- Arts and Design»
Dean Koontz and Edward Steichen: What the Night Really Knows
I recently started reading the latest Dean Koontz novel, What the Night Knows. As is typical of a Koontz book, I was captivated by the story from the very first page. Also as is typical of his work, I had not gone too far before I found a reference to something that I decided to check out on the Internet. Or, more precisely, someone that I decided to check out on the Internet.
When Detective John Calvino, the hero of the story, meets young Billy Lucas, who may or may not be a villain in the story, Koontz refers to the young man's appearance as being reminiscent of the glamor photos of Edward Steichen from the early 20th century. This brought a certain image to mind, but I could not be certain of the imagery because I was not familiar with the photographer. This, I thought, requires further investigation.
What I found was that Edward Steichen was considered to be, among other things, the first modern fashion photographer, beginning with a series of photos he did in 1911 for the magazine Art et Décoration of robes designed by Paul Poiret. The certain image I had in my mind's eye had been correct. In a sense, Steichen was the father of modern glamor photography, but I was soon to learn that Edward Steichen was much more than that.
Steichen was born Éduard Jean Steichen on March 27, 1879 in Bivange, Luxembourg, but immigrated with his family to the United States in 1881 where they settled in Chicago, IL until moving to Milwaukee, WI in 1989. There Éduard would sketch and draw and even taught himself to paint.
He gained an apprenticeship at the American Fine Art Company in 1894 at the age of 15. Young Éduard bought his first camera in 1895, a secondhand Kodak box camera. About this same time, he formed the Milwaukee Art Students League with friends who also enjoyed art and photography.
Éduard became a naturalized citizen in 1900, he signed the papers as "Edward" and, though he continued to use "Éduard" for a time, this became the spelling by which he was known. In 1903 he married Clara Smith, the first of his three wives with whom he would have two children, Katharine and Mary. After divorcing Clara in 1922, he married Dana Desboro Glover a year later. She died of leukemia in 1957. In 1960 he married his third wife, Joanna Taub, who was more tha 50 years younger than he was. They stayed married until his death.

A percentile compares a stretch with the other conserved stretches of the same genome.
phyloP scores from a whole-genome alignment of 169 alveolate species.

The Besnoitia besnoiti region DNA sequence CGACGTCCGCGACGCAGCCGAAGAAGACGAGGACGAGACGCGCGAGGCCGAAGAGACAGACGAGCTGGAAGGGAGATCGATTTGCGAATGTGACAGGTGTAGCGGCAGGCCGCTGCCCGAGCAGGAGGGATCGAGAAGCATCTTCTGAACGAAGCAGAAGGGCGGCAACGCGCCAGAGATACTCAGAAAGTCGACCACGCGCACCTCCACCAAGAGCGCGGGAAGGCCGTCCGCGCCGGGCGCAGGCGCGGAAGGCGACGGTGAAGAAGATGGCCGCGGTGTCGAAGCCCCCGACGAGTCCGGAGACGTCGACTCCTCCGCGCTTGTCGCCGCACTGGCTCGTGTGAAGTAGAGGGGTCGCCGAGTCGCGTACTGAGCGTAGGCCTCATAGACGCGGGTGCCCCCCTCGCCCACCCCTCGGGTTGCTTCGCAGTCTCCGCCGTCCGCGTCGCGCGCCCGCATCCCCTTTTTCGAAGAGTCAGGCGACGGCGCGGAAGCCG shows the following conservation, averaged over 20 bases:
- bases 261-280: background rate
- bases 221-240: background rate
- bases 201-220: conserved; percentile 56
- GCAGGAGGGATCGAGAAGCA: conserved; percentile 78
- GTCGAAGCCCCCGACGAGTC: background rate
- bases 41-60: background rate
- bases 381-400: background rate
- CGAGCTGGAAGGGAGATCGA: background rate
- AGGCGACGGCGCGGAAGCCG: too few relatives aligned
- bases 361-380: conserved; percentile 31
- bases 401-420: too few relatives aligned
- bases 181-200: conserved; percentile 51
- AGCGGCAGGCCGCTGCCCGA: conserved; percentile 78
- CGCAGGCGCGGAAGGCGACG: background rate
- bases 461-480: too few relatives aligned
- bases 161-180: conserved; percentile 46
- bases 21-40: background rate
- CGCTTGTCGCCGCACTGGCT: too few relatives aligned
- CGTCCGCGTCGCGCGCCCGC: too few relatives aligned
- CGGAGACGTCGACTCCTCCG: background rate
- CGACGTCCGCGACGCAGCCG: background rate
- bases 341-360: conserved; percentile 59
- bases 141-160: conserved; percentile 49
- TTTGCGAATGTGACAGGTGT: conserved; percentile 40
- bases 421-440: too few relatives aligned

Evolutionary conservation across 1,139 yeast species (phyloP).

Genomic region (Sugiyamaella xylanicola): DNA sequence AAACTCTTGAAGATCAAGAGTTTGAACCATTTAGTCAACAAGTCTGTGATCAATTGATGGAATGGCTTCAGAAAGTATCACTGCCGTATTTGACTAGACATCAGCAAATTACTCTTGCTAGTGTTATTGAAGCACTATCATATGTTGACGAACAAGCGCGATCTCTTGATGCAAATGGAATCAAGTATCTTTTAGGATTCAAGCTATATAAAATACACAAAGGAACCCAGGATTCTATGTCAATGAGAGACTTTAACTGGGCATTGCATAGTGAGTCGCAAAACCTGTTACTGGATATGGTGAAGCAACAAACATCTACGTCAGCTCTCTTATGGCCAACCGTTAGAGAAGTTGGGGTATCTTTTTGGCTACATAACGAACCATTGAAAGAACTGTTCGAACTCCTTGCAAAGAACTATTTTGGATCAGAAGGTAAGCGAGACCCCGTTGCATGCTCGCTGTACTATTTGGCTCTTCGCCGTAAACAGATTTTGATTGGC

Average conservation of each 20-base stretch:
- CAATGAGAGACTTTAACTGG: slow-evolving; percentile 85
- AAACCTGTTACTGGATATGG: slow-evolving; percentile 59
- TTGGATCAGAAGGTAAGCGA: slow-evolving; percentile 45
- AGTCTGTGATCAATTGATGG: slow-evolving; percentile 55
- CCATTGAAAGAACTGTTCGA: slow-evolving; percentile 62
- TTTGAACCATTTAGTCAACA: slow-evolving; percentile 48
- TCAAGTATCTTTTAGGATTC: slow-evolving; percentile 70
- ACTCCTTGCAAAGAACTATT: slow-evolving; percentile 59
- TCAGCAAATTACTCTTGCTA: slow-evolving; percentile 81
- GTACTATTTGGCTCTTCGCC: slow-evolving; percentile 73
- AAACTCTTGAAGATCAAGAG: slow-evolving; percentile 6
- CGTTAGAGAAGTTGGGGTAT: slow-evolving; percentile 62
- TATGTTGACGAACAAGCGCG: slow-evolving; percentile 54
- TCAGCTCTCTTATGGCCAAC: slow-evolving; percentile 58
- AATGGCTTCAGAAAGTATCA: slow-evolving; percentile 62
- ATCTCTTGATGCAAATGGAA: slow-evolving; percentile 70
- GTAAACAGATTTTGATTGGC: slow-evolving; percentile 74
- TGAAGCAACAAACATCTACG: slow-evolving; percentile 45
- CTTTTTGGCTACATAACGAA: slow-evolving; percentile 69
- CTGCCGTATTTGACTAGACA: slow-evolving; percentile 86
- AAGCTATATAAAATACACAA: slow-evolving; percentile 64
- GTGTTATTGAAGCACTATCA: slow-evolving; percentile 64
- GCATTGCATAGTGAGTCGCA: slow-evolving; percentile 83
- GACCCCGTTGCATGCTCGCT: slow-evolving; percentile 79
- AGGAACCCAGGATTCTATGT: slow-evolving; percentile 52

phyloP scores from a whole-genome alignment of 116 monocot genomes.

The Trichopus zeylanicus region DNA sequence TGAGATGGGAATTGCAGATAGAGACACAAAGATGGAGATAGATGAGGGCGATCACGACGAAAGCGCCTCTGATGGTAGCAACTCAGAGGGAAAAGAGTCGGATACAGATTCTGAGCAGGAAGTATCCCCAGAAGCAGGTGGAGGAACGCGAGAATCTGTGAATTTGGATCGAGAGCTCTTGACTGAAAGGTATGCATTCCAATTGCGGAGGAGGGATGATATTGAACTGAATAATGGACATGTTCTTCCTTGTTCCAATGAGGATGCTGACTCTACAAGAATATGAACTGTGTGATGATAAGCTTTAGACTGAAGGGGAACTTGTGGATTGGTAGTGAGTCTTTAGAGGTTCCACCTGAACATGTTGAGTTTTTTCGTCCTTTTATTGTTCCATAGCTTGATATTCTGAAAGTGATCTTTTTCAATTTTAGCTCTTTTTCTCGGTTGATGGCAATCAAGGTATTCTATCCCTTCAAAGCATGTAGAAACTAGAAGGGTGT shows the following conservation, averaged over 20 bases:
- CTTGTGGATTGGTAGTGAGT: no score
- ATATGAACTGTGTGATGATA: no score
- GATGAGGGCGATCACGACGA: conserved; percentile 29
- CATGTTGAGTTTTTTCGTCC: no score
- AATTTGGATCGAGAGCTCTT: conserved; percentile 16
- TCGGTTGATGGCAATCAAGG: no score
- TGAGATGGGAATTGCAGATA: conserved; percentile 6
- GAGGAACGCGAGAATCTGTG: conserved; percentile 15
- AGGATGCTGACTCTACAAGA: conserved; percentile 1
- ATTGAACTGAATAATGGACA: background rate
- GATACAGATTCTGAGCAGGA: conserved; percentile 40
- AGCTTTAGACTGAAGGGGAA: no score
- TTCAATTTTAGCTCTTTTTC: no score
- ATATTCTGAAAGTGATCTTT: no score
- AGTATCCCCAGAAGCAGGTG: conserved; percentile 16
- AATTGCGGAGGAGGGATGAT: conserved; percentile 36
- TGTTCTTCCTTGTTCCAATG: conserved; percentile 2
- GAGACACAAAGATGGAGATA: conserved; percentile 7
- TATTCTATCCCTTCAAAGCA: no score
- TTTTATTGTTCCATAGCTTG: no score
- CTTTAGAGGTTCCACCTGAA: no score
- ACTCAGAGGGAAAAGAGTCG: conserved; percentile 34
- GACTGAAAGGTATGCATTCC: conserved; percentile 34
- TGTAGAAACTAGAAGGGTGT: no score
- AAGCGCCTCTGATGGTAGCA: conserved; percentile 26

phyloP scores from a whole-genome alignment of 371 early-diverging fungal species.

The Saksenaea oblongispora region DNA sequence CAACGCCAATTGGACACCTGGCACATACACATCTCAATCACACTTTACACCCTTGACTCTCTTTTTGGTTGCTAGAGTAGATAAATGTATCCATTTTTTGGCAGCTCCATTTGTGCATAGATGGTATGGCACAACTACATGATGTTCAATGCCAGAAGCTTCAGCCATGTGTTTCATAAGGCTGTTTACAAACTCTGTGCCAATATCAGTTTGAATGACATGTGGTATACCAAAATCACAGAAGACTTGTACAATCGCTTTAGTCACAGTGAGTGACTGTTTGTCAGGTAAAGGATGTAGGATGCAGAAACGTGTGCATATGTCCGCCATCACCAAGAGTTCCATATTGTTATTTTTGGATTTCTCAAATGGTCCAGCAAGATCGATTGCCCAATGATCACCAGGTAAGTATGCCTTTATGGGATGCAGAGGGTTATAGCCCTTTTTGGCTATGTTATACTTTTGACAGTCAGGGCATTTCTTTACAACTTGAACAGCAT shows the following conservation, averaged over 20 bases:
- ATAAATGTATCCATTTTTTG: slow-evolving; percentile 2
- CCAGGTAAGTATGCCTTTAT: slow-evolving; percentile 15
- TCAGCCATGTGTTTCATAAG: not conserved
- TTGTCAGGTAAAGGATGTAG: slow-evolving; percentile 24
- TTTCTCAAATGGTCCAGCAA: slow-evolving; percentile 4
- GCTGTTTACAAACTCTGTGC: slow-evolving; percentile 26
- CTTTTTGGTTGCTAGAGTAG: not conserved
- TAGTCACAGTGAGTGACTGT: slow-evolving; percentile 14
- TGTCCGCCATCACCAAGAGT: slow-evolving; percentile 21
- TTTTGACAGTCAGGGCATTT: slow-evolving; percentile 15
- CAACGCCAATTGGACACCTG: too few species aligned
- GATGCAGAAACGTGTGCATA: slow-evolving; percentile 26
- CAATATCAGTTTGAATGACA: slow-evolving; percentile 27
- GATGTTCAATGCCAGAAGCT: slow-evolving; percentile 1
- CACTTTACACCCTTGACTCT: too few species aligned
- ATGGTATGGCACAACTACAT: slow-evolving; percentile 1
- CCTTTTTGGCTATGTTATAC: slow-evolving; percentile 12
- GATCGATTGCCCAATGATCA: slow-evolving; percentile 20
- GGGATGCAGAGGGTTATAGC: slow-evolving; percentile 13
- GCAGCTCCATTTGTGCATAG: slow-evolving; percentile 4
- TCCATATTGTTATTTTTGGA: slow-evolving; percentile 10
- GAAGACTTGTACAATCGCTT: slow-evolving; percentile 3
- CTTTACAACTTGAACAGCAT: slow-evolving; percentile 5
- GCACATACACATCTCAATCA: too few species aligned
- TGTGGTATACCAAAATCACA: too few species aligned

From 1903 through 1917, no other photographer appeared in the groundbreaking magazine Camera Work than Steichen. This led to a partnership with Alfred Stieglitz, the magazine's publisher. Together they opened the Little Galleries of the Photo-Secession which became known as 291 after its street address. The gallery was the first American gallery to feature the works of Pablo Picasso, Henri Matisse, and Auguste Rodin, among others.
The noted photographer served in both World Wars, first with the US Army then with the US Navy for the second war. He commanded units that were responsible for significant military photography during these conflicts.
He also worked for both Vogue and Vanity Fair from 1923 - 1938 while also working for major advertising firms. During these years he was the best known photographer in United States and also the highest paid. But his interests did not end with photography.
Steichen was also a respected painter and a museum curator at New York's Museum of Modern Art. As previously mentioned he also ran an art gallery. He won the 1945 Academy Award for best Documentary for his film The Fighting Lady.
Some of the accomplishments for which Edward Steichen is recognized include:
- The Family of Man, an exhibit at the Museum of Modern Art featuring over 500 photographs that illustrated life, love and death in over 60 countries.
- Presented the Presidential Medal of Freedom by President Lyndon Johnson in 1963.
- In February 2006, Steichen's early photo, The Pond - Midnight (1904), sold for $2.9 million, the highest price ever paid for a photograph at that time.
- Began experimenting with color photography in 1904 and was one of the first photographers to us the Autochrome Lumière process.
- Served as both the commander of the photographic division of the US Army's American Expeditionary Forces and the Director of the U.S. Naval Photographic Institute.
Steichen's influence can be seen not only in the photographs of his time but also in many of the photos taken by professional photographers today. His photos have both a timelessness and a nostalgia that immediately identifies them as being from the time they are. In short, when Dean Koontz refers to Steichen's glamor photography, the image it brings to mind is vibrant and clear, and just like that, for better or worse, we know Billy Lucas a little more intimately.